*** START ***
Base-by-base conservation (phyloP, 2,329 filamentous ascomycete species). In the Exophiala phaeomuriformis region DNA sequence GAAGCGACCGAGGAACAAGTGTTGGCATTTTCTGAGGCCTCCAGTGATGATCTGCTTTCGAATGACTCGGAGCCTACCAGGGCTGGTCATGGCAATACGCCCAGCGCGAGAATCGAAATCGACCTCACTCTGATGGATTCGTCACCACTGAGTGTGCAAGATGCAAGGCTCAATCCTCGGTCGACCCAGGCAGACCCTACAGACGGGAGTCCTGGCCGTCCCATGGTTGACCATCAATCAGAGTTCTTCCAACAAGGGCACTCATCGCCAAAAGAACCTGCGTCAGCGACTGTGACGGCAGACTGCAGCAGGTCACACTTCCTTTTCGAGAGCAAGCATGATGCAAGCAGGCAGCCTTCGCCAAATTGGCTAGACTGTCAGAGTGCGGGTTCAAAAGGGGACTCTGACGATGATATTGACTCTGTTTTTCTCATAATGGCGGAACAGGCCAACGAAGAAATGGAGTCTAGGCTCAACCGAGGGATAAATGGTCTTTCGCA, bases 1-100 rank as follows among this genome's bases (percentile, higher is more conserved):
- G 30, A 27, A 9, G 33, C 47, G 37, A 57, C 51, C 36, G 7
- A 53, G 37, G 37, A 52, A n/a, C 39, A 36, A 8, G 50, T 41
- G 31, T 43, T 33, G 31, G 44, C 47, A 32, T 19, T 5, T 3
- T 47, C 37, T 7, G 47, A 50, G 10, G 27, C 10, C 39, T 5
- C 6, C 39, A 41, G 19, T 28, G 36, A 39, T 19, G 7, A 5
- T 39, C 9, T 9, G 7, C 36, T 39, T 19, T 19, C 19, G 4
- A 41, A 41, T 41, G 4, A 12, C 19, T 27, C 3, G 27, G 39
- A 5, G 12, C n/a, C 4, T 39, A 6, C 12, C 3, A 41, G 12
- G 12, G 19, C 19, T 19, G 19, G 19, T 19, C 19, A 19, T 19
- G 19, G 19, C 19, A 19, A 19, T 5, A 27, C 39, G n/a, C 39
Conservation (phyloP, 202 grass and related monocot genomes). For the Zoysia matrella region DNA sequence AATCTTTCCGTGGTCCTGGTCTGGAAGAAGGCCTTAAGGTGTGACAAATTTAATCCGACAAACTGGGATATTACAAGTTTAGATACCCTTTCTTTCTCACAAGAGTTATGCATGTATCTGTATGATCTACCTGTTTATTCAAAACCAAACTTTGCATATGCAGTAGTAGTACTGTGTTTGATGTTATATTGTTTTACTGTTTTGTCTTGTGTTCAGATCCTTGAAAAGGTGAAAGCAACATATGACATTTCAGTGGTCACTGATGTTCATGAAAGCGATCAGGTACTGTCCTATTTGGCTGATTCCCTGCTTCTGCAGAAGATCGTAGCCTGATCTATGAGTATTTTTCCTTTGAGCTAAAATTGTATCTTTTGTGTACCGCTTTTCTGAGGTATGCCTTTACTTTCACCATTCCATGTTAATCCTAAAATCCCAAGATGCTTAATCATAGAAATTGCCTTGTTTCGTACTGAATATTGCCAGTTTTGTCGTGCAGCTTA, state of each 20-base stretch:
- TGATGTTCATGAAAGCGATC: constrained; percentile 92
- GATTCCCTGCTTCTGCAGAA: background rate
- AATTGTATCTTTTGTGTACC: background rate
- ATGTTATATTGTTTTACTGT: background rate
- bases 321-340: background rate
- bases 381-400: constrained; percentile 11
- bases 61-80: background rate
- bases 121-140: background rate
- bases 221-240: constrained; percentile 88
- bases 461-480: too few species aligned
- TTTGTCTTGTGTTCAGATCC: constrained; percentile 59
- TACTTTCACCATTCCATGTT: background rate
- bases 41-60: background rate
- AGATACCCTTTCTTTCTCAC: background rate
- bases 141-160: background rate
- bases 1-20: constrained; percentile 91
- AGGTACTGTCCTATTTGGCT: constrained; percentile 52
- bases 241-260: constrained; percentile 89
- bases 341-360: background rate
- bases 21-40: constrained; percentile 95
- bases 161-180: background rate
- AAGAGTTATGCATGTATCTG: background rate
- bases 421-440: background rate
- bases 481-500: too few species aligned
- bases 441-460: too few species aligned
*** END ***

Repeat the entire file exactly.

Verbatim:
Base-by-base conservation (phyloP, 2,329 filamentous ascomycete species). In the Exophiala phaeomuriformis region DNA sequence GAAGCGACCGAGGAACAAGTGTTGGCATTTTCTGAGGCCTCCAGTGATGATCTGCTTTCGAATGACTCGGAGCCTACCAGGGCTGGTCATGGCAATACGCCCAGCGCGAGAATCGAAATCGACCTCACTCTGATGGATTCGTCACCACTGAGTGTGCAAGATGCAAGGCTCAATCCTCGGTCGACCCAGGCAGACCCTACAGACGGGAGTCCTGGCCGTCCCATGGTTGACCATCAATCAGAGTTCTTCCAACAAGGGCACTCATCGCCAAAAGAACCTGCGTCAGCGACTGTGACGGCAGACTGCAGCAGGTCACACTTCCTTTTCGAGAGCAAGCATGATGCAAGCAGGCAGCCTTCGCCAAATTGGCTAGACTGTCAGAGTGCGGGTTCAAAAGGGGACTCTGACGATGATATTGACTCTGTTTTTCTCATAATGGCGGAACAGGCCAACGAAGAAATGGAGTCTAGGCTCAACCGAGGGATAAATGGTCTTTCGCA, bases 1-100 rank as follows among this genome's bases (percentile, higher is more conserved):
- G 30, A 27, A 9, G 33, C 47, G 37, A 57, C 51, C 36, G 7
- A 53, G 37, G 37, A 52, A n/a, C 39, A 36, A 8, G 50, T 41
- G 31, T 43, T 33, G 31, G 44, C 47, A 32, T 19, T 5, T 3
- T 47, C 37, T 7, G 47, A 50, G 10, G 27, C 10, C 39, T 5
- C 6, C 39, A 41, G 19, T 28, G 36, A 39, T 19, G 7, A 5
- T 39, C 9, T 9, G 7, C 36, T 39, T 19, T 19, C 19, G 4
- A 41, A 41, T 41, G 4, A 12, C 19, T 27, C 3, G 27, G 39
- A 5, G 12, C n/a, C 4, T 39, A 6, C 12, C 3, A 41, G 12
- G 12, G 19, C 19, T 19, G 19, G 19, T 19, C 19, A 19, T 19
- G 19, G 19, C 19, A 19, A 19, T 5, A 27, C 39, G n/a, C 39
Conservation (phyloP, 202 grass and related monocot genomes). For the Zoysia matrella region DNA sequence AATCTTTCCGTGGTCCTGGTCTGGAAGAAGGCCTTAAGGTGTGACAAATTTAATCCGACAAACTGGGATATTACAAGTTTAGATACCCTTTCTTTCTCACAAGAGTTATGCATGTATCTGTATGATCTACCTGTTTATTCAAAACCAAACTTTGCATATGCAGTAGTAGTACTGTGTTTGATGTTATATTGTTTTACTGTTTTGTCTTGTGTTCAGATCCTTGAAAAGGTGAAAGCAACATATGACATTTCAGTGGTCACTGATGTTCATGAAAGCGATCAGGTACTGTCCTATTTGGCTGATTCCCTGCTTCTGCAGAAGATCGTAGCCTGATCTATGAGTATTTTTCCTTTGAGCTAAAATTGTATCTTTTGTGTACCGCTTTTCTGAGGTATGCCTTTACTTTCACCATTCCATGTTAATCCTAAAATCCCAAGATGCTTAATCATAGAAATTGCCTTGTTTCGTACTGAATATTGCCAGTTTTGTCGTGCAGCTTA, state of each 20-base stretch:
- TGATGTTCATGAAAGCGATC: constrained; percentile 92
- GATTCCCTGCTTCTGCAGAA: background rate
- AATTGTATCTTTTGTGTACC: background rate
- ATGTTATATTGTTTTACTGT: background rate
- bases 321-340: background rate
- bases 381-400: constrained; percentile 11
- bases 61-80: background rate
- bases 121-140: background rate
- bases 221-240: constrained; percentile 88
- bases 461-480: too few species aligned
- TTTGTCTTGTGTTCAGATCC: constrained; percentile 59
- TACTTTCACCATTCCATGTT: background rate
- bases 41-60: background rate
- AGATACCCTTTCTTTCTCAC: background rate
- bases 141-160: background rate
- bases 1-20: constrained; percentile 91
- AGGTACTGTCCTATTTGGCT: constrained; percentile 52
- bases 241-260: constrained; percentile 89
- bases 341-360: background rate
- bases 21-40: constrained; percentile 95
- bases 161-180: background rate
- AAGAGTTATGCATGTATCTG: background rate
- bases 421-440: background rate
- bases 481-500: too few species aligned
- bases 441-460: too few species aligned